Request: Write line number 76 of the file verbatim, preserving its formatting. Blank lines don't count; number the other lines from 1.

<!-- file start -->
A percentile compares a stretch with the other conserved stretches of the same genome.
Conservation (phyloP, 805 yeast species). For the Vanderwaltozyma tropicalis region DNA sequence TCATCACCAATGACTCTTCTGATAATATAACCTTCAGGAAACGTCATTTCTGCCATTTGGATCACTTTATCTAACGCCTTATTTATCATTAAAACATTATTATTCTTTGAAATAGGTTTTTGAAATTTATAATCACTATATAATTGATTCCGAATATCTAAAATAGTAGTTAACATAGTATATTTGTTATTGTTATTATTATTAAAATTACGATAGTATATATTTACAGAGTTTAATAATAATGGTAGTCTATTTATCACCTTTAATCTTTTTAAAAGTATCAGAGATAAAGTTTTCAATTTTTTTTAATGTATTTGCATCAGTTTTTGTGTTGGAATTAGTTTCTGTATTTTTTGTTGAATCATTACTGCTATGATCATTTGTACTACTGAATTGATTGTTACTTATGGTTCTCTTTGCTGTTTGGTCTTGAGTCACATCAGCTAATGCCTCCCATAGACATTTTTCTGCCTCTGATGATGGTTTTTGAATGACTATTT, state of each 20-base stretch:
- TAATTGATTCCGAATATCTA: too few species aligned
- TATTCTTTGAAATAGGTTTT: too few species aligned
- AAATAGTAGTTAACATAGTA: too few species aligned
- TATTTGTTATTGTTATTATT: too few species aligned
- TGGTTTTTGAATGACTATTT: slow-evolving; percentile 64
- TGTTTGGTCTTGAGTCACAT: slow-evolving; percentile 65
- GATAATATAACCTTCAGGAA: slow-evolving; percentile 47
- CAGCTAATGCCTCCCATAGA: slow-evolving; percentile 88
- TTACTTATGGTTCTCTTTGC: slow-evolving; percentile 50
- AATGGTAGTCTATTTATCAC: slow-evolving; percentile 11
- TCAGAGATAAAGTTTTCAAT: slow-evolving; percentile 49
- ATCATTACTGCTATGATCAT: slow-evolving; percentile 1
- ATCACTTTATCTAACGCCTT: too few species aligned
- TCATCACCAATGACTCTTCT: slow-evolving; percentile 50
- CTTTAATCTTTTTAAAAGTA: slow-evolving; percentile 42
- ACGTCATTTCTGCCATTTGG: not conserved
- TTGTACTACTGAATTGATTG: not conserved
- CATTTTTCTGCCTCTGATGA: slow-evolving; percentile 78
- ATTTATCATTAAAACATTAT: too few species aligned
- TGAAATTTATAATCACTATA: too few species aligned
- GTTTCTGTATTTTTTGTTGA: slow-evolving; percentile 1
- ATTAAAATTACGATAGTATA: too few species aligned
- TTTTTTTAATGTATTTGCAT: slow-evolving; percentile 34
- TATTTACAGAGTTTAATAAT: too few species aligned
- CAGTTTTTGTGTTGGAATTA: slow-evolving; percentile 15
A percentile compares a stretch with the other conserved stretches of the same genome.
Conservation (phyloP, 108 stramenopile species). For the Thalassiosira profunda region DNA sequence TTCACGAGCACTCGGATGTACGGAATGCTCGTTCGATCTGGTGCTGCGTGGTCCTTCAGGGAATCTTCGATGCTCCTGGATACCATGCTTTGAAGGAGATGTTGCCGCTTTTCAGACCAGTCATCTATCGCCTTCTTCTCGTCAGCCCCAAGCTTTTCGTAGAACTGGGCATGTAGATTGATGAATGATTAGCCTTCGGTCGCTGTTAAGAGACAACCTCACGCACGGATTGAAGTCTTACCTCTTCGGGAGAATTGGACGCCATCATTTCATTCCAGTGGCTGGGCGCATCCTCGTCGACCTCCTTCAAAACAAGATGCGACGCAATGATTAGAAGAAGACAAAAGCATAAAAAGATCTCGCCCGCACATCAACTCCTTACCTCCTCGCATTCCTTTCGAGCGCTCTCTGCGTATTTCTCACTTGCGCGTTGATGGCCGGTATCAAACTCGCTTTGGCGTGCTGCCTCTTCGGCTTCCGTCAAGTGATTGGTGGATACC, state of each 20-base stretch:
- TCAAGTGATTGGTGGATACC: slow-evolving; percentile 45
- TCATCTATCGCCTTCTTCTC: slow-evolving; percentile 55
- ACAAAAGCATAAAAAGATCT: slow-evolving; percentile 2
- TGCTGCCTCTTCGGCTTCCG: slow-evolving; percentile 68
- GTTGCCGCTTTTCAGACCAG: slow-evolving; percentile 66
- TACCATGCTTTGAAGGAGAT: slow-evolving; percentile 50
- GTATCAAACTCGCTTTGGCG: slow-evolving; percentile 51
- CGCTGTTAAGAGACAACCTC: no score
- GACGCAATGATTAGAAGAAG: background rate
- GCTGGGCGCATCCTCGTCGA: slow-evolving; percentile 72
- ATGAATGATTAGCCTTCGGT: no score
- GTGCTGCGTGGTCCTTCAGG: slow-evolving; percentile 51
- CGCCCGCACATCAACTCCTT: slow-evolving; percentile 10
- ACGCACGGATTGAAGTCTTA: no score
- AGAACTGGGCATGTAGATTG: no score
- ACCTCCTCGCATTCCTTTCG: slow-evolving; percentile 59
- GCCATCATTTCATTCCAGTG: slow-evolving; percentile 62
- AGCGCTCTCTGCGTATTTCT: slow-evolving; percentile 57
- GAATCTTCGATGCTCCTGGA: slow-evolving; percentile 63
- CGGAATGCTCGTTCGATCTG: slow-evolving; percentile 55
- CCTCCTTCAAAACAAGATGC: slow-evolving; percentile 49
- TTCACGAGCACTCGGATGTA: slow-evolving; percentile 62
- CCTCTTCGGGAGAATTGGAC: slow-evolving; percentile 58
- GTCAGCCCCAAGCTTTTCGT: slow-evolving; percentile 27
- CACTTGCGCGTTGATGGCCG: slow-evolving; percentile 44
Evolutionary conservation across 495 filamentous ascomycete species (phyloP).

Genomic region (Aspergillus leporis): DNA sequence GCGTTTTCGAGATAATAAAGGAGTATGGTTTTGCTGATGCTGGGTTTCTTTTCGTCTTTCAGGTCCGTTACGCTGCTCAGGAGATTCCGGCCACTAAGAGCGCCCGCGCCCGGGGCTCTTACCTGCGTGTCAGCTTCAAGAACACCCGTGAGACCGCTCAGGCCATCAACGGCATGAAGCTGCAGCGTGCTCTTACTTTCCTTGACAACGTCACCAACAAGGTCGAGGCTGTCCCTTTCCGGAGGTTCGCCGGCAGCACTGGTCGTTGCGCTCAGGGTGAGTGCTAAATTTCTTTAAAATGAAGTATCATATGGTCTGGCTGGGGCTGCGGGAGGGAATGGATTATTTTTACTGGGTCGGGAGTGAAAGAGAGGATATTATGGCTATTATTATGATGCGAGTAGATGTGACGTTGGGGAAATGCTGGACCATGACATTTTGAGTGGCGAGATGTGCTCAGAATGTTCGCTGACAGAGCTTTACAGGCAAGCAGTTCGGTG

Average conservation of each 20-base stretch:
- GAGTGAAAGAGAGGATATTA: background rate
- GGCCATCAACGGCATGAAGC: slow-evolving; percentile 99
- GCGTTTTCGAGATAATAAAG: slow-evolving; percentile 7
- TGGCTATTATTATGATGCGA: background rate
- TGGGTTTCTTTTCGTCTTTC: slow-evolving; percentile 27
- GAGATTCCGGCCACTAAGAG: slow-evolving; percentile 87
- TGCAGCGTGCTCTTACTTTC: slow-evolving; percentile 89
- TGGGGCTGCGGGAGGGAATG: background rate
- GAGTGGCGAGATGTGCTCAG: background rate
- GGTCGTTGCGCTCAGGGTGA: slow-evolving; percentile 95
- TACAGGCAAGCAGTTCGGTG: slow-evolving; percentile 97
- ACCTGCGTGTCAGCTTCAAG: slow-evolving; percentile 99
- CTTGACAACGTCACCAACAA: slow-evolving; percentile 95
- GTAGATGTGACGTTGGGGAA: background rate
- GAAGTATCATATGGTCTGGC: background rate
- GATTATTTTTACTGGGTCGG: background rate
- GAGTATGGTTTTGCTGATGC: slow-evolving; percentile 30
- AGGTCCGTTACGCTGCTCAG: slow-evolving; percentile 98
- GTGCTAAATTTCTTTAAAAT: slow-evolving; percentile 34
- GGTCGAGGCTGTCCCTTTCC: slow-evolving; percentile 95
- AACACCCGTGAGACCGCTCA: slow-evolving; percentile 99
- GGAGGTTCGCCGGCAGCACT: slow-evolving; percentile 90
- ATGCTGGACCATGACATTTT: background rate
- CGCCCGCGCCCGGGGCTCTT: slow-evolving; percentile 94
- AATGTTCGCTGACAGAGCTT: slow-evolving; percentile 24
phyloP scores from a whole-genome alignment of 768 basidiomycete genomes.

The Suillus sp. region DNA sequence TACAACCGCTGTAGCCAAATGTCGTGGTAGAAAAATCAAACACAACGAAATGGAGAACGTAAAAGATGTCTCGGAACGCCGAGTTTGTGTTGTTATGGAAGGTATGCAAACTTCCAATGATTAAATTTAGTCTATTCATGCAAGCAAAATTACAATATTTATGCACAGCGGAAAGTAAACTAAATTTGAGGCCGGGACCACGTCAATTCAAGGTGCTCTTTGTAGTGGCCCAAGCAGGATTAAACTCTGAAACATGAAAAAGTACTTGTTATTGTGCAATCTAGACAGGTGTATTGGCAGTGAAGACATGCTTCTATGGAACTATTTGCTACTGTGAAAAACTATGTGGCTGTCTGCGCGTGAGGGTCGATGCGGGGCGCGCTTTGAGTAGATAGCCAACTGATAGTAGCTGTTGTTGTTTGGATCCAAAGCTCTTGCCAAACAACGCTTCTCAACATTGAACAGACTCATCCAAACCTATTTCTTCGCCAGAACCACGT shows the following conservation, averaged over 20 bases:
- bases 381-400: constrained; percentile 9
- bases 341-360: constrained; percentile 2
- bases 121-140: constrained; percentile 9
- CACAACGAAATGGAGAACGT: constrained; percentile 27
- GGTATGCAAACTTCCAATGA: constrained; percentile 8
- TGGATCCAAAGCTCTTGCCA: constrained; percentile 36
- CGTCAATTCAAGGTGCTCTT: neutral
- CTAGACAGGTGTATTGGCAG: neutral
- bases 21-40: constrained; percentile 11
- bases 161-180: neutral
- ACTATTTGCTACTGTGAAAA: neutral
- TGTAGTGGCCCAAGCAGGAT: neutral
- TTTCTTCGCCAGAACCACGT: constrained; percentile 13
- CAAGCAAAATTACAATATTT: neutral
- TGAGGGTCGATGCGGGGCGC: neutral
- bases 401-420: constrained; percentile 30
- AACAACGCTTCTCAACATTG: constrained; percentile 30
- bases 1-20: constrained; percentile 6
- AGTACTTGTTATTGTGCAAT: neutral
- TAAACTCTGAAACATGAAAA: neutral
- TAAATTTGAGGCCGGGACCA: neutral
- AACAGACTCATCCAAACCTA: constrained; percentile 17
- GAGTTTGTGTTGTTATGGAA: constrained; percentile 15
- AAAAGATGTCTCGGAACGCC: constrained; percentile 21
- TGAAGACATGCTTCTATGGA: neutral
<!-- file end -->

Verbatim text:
- GTGCTAAATTTCTTTAAAAT: slow-evolving; percentile 34